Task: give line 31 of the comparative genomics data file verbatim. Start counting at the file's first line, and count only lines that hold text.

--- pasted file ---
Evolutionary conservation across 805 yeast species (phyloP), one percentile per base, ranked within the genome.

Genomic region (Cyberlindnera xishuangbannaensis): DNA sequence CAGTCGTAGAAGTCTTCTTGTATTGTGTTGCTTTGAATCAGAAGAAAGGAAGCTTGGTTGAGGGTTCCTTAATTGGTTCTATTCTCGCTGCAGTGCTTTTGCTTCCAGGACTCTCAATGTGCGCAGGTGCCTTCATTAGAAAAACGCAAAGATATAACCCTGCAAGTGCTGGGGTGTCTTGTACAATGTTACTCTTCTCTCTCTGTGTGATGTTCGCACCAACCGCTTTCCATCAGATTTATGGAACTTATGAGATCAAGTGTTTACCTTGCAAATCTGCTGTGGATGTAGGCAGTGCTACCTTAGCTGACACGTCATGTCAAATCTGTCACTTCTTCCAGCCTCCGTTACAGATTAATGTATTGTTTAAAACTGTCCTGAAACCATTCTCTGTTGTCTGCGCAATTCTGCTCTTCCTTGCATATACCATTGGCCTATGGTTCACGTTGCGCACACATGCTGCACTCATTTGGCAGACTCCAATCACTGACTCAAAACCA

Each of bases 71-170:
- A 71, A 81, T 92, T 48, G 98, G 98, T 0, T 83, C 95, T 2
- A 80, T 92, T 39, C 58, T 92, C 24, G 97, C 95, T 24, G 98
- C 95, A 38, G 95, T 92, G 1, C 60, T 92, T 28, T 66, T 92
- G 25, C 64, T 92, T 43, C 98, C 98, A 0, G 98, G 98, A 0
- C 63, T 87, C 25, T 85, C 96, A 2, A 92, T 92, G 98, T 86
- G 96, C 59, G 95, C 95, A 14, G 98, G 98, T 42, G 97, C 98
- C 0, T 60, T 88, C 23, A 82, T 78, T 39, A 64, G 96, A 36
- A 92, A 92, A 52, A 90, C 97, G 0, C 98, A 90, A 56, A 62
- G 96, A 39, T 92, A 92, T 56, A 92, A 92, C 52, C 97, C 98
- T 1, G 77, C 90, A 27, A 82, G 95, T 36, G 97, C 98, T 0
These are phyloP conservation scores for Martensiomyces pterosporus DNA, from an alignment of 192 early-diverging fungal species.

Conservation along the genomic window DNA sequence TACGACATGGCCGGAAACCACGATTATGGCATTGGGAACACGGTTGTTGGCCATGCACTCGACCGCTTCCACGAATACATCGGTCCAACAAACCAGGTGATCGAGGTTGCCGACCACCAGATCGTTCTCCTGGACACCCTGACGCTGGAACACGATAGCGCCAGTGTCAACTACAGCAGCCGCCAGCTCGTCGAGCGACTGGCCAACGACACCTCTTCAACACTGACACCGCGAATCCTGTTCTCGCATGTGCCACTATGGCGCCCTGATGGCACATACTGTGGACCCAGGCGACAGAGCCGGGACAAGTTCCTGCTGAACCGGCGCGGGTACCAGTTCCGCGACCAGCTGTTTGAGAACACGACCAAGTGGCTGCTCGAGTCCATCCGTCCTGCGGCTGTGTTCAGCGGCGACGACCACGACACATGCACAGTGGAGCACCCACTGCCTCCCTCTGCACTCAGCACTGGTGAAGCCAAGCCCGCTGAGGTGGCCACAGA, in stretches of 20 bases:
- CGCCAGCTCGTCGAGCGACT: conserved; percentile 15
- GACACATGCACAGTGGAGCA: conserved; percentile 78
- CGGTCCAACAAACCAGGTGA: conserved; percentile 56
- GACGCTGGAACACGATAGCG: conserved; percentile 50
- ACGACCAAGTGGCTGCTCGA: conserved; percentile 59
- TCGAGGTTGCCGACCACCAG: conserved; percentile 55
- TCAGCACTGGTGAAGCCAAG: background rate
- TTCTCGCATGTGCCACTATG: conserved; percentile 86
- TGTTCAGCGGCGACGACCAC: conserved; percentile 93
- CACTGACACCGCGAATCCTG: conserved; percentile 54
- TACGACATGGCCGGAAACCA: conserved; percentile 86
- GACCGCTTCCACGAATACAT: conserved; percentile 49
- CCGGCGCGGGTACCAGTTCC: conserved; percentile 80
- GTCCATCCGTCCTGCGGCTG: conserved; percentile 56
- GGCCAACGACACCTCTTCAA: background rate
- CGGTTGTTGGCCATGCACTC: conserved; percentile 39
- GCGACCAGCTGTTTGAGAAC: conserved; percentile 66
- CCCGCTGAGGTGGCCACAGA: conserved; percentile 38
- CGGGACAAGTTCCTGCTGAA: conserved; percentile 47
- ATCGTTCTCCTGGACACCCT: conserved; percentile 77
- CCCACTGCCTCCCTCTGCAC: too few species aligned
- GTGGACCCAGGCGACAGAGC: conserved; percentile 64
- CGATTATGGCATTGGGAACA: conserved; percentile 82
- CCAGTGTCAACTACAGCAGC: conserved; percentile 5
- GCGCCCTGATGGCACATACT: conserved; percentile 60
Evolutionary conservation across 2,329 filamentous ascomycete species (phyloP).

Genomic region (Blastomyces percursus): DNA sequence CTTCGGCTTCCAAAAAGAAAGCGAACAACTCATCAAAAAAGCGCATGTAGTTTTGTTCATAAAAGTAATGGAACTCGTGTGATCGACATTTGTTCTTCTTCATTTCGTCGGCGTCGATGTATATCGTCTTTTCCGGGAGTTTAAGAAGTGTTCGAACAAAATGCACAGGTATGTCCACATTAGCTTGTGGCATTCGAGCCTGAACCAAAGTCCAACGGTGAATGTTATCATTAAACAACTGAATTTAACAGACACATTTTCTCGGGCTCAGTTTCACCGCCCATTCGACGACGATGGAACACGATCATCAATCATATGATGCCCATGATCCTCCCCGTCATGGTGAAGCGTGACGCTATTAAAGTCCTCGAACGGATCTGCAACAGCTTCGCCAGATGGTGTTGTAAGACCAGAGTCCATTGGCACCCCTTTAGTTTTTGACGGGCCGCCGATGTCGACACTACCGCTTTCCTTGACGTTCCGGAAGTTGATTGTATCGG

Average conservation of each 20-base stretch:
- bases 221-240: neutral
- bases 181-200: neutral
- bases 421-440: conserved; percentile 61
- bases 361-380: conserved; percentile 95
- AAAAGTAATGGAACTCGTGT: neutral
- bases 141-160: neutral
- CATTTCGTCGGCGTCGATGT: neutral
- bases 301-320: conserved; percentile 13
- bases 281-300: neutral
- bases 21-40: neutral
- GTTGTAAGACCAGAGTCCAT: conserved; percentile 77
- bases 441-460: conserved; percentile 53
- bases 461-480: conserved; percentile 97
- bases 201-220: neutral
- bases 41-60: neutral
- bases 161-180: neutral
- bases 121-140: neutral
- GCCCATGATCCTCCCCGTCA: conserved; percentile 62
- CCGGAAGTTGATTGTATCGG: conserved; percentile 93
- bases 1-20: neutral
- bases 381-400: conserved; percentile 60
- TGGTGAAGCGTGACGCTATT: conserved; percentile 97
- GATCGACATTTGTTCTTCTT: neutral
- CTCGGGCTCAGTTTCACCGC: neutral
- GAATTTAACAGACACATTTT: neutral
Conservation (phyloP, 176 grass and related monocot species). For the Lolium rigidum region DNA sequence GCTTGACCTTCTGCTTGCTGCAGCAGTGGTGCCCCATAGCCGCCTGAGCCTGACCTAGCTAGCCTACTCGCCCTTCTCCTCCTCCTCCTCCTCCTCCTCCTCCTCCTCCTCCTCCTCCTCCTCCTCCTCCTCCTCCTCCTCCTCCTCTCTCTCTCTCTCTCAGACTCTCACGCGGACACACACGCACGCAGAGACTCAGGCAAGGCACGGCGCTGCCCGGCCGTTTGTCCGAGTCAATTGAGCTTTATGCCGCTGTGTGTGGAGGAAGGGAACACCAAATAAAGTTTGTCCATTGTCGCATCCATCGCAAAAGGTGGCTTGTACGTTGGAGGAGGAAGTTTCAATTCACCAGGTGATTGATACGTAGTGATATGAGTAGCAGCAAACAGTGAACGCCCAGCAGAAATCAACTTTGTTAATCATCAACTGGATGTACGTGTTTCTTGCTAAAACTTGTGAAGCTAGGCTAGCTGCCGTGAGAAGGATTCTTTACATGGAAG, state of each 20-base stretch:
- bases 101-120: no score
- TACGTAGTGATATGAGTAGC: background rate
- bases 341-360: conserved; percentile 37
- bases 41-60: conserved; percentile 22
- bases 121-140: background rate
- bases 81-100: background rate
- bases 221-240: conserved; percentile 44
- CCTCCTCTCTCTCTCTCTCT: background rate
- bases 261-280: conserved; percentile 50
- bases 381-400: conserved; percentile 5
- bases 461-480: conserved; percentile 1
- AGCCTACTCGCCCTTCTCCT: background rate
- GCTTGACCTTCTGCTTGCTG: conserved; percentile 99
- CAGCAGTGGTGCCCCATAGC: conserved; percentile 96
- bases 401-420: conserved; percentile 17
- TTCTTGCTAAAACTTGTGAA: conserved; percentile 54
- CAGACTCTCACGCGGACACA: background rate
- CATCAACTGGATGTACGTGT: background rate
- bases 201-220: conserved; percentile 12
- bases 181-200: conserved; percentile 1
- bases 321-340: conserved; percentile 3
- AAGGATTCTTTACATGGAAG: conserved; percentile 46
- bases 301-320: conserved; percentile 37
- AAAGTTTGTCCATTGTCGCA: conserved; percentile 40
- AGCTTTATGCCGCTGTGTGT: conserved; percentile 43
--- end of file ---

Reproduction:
- CGGTTGTTGGCCATGCACTC: conserved; percentile 39